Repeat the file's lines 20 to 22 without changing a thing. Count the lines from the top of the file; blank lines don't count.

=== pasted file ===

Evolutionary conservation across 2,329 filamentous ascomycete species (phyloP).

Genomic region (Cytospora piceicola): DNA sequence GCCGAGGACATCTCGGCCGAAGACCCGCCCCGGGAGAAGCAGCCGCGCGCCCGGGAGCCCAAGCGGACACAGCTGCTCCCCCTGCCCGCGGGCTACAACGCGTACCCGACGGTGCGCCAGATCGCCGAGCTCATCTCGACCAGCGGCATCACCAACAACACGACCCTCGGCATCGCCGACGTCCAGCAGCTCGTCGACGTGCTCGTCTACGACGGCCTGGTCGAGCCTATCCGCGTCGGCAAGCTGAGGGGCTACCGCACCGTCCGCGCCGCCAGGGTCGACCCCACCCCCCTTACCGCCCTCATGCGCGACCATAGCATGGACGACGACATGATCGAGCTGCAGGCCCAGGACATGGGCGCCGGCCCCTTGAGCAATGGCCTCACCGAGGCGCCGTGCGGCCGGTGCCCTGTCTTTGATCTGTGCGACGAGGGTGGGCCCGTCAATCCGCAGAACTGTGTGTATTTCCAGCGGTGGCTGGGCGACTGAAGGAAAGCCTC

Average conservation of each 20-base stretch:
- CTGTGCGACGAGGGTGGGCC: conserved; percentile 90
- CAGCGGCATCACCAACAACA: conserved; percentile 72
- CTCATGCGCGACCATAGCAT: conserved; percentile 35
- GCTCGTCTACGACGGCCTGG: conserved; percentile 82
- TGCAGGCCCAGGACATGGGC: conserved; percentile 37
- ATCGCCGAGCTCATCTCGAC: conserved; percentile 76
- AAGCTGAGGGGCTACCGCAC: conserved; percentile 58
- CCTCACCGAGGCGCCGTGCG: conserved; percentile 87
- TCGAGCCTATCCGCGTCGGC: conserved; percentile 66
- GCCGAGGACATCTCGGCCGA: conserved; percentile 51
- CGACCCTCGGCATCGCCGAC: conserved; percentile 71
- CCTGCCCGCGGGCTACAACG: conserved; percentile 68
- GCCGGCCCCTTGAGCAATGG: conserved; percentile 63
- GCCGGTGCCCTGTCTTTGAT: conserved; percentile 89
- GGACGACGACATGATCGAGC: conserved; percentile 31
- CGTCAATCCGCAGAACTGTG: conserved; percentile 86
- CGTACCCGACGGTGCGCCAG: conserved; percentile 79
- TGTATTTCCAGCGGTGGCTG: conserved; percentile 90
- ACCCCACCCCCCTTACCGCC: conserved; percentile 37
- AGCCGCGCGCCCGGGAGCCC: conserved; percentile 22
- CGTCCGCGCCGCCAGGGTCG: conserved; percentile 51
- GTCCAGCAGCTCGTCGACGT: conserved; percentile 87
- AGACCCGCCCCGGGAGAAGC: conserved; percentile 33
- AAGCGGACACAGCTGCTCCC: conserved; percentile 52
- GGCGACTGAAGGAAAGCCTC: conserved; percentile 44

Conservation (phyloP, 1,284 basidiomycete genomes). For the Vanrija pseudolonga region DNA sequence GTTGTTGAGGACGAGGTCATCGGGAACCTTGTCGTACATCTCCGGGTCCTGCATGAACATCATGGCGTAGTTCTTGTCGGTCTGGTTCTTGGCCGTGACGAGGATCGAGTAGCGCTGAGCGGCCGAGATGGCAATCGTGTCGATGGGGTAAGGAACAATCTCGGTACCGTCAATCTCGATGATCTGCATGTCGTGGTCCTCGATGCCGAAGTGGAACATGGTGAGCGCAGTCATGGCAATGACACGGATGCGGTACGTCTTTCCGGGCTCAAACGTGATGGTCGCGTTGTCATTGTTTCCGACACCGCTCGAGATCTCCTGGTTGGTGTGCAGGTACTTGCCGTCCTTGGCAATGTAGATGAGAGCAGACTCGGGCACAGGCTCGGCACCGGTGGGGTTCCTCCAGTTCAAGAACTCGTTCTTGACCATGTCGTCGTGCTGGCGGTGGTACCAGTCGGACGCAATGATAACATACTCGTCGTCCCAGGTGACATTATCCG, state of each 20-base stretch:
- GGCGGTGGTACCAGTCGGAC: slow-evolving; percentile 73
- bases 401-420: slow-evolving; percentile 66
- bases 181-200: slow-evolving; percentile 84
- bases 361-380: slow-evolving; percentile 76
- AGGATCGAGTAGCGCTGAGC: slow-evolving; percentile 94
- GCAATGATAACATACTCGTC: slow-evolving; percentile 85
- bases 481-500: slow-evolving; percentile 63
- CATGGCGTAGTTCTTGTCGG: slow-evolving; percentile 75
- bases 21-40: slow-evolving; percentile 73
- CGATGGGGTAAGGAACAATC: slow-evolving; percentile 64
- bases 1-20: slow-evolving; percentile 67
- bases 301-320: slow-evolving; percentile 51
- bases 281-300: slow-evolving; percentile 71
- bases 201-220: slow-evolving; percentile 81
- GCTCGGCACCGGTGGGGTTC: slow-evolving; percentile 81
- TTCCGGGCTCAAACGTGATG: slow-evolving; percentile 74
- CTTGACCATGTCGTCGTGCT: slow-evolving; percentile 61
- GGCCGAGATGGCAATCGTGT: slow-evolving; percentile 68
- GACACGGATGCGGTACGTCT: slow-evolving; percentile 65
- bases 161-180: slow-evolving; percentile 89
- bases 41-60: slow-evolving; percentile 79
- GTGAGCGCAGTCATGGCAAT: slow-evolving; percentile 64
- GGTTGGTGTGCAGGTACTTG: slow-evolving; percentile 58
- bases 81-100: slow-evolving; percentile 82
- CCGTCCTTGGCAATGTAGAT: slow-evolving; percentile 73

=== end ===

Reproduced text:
- CGTACCCGACGGTGCGCCAG: conserved; percentile 79
- TGTATTTCCAGCGGTGGCTG: conserved; percentile 90
- ACCCCACCCCCCTTACCGCC: conserved; percentile 37